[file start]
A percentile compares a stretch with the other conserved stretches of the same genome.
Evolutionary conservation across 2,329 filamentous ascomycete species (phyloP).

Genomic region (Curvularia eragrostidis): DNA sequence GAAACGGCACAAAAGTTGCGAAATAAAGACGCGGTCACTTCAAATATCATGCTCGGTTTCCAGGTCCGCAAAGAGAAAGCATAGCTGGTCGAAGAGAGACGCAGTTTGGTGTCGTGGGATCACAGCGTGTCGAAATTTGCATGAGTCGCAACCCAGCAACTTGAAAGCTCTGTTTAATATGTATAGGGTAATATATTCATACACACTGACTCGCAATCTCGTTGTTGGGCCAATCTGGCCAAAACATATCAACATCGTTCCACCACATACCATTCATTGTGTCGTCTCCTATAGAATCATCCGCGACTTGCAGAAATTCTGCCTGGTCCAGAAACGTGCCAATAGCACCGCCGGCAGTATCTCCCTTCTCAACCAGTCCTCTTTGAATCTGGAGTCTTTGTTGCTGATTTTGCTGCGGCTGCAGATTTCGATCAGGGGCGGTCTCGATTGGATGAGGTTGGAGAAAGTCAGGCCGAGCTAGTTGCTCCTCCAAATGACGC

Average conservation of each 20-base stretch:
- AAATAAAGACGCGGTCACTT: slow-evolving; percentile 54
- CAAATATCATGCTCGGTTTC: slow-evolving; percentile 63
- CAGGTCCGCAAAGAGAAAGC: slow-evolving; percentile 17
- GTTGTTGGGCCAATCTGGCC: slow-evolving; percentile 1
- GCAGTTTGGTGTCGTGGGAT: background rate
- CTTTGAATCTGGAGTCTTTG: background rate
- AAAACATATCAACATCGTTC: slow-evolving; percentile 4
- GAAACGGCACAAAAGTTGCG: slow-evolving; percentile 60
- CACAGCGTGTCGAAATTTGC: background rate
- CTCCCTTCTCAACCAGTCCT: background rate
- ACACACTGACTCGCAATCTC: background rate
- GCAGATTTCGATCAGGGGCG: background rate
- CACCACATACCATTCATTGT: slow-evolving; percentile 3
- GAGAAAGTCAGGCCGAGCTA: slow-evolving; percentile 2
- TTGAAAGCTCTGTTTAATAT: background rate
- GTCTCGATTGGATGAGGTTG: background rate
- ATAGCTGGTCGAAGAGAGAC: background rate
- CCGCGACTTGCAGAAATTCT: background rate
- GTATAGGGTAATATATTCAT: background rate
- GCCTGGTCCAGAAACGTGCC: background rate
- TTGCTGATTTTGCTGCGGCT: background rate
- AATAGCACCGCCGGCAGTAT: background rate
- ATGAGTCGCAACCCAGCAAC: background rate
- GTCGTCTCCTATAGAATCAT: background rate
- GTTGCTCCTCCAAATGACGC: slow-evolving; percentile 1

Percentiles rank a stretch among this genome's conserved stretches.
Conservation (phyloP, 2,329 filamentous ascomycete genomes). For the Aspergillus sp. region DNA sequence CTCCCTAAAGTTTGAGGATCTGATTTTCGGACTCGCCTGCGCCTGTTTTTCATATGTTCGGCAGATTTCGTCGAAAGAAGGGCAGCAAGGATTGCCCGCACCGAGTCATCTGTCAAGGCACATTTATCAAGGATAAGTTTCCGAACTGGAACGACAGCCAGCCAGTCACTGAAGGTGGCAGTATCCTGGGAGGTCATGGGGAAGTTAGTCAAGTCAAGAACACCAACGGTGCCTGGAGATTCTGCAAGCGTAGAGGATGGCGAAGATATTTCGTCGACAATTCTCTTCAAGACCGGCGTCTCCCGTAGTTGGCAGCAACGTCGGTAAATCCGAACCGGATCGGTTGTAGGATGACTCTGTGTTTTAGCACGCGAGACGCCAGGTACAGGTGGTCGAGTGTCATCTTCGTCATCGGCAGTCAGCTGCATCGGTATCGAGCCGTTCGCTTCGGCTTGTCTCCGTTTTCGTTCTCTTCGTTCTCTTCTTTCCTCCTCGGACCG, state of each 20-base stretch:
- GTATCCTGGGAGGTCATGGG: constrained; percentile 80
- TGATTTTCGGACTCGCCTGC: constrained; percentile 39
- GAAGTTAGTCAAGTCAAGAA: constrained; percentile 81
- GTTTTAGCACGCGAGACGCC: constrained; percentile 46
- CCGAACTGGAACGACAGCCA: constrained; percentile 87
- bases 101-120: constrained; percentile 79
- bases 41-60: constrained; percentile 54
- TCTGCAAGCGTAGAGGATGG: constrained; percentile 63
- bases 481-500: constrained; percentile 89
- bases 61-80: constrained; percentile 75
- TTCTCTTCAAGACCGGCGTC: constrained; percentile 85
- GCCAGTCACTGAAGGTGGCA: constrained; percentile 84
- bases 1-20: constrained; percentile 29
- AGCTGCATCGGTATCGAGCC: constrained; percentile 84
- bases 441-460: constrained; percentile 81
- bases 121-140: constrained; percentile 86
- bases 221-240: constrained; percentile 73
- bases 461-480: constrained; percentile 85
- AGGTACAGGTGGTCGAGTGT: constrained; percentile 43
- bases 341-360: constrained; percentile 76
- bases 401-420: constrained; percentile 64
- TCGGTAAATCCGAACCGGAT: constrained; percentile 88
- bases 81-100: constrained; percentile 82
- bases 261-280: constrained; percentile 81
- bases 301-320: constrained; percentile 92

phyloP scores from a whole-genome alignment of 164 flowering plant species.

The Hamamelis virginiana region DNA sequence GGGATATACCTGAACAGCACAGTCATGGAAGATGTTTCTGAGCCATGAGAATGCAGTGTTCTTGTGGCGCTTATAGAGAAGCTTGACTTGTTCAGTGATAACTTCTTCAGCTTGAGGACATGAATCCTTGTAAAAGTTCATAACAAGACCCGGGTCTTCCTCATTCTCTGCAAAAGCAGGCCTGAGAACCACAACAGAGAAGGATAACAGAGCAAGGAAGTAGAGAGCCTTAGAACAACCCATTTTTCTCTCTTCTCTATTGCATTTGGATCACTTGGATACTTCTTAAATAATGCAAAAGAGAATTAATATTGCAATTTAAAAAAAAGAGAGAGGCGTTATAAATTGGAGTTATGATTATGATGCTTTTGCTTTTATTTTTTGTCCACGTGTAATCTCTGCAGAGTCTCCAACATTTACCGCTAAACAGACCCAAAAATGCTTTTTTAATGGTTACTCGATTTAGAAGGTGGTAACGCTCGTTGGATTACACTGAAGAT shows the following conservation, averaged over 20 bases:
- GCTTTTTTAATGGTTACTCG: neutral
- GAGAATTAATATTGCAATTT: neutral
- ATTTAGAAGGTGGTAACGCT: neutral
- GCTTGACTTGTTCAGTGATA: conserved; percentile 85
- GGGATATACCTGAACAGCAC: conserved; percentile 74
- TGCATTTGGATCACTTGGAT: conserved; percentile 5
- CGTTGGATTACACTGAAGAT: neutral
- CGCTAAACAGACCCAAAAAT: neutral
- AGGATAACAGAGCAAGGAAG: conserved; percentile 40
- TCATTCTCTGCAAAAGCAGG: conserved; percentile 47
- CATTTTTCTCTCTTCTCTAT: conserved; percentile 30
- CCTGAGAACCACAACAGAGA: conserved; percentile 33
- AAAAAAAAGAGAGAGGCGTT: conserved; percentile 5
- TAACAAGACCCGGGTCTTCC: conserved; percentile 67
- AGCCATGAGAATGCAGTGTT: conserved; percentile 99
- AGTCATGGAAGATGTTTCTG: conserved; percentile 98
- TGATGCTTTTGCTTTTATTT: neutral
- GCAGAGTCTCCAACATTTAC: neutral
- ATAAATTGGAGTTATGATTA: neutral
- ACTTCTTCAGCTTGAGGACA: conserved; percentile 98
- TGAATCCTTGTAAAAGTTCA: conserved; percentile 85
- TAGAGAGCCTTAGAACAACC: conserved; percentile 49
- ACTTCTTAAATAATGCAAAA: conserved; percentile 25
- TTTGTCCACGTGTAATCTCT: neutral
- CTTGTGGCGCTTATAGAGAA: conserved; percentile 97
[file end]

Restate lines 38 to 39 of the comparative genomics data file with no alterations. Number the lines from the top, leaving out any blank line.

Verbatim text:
- bases 41-60: constrained; percentile 54
- TCTGCAAGCGTAGAGGATGG: constrained; percentile 63